Sara Bendrick: Planning your Fall garden
As the weather turns crisp and cold and autumn leaves fall, most people don’t have gardening on their minds. But the truth is, a little hard work and planning in the fall can really pay off for the rest of the year.
Here are a few landscaping tips to keep you ahead of the ball and to help ensure a great garden in the spring and summer to follow. Go on and get outside for a little exercise and sun. You won’t regret your efforts and your spring garden will thank you!
Show your shrubs some love
For most of the northern hemisphere, fall is one of the best times to plant shrubs and other woody plants – when plant growth moves away from leaves and flowers to root strengthening and growth. Developing healthy strong roots is essential for the long term health of your plants, so get those new shrubs in the ground in the fall to take advantage of the cooler weather root growth opportunity. You’ll also bypass the summer heat that can stress a new plant. Fall is an excellent time to transplant shrubs and trees, too, for the same reasons.
Think of it as a winter blanket for your plant’s roots: adding a couple of inches of organic mulch will help regulate the temperature of the soil and keep some heat in the ground when the temperature starts to drop. Organic mulch decomposes every year and adds nutrients to the soil. So... go refresh it! Create a donut look instead of a mountain around the base of your trees and shrubs. The extra breathing space discourages root rot and helps keep pests from nibbling on the ‘neck’ of your plant.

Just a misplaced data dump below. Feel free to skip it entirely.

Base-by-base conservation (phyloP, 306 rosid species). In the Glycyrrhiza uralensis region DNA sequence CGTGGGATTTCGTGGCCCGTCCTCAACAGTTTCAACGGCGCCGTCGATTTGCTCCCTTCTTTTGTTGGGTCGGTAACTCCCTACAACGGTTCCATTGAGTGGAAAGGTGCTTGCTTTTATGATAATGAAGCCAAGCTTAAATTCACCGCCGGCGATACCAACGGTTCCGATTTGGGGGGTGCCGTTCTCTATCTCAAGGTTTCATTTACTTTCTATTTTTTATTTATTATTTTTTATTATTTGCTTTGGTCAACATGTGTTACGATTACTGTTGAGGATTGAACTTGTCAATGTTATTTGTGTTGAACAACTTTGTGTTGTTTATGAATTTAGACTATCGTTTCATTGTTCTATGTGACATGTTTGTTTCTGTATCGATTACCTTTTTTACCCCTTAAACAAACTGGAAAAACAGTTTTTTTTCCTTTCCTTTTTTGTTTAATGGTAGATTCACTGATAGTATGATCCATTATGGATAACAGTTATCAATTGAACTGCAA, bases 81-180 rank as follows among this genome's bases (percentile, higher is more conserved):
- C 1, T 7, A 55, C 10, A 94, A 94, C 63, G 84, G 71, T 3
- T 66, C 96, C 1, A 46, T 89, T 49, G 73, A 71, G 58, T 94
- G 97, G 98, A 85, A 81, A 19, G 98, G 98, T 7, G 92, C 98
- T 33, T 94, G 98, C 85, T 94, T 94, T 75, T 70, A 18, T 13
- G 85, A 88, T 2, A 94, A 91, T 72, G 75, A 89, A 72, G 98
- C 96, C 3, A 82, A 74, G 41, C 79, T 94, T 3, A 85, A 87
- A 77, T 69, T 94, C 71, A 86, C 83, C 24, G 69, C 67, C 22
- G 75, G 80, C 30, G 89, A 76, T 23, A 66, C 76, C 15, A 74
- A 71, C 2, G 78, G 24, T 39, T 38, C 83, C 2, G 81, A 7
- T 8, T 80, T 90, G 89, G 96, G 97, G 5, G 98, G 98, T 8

Let it breathe
This is a great time of year to start pulling out plugs of dirt and sod to create voids in your lawn that give moisture and decomposed material a place to settle. You can do this with small hand tools or with push-behind machines that you can rent. I use a simple hand/foot tool that you can carry around and press into the soil by transferring your weight on the crossbar. It takes a little more labor, but sometimes yard work is my exercise!
It’s important to leave the plugs on top of the lawn so they can decompose. Make sure your soil is not bone dry – watering it makes it so much easier to work with. And while you’re tending to your lawn, fall is a great time to feed it, too – especially if you have cool season grasses, such as Kentucky bluegrass, perennial ryegrass or fescues.
Take advantage of the leaf fall by recycling leaves into nutrient-rich compost for your garden. Place your leaves in a pile or compost bin and rotate the pile from time to time. The leaves might not contain enough nitrogen by themselves for the pile to start heating up, so consider adding some high-nitrogen supplement (such as manure) to feed the bacteria that will transform your leaves. A mix of 80% leaves and 20% nitrogen product works well.
If your lawn is not overrun by fallen leaves, consider just running a lawn mower over the top to shred them up; then leave them on the grass to recycle back into the soil. (Make sure this process doesn’t completely blanket the lawn, though.) Let your leaf waste work for you!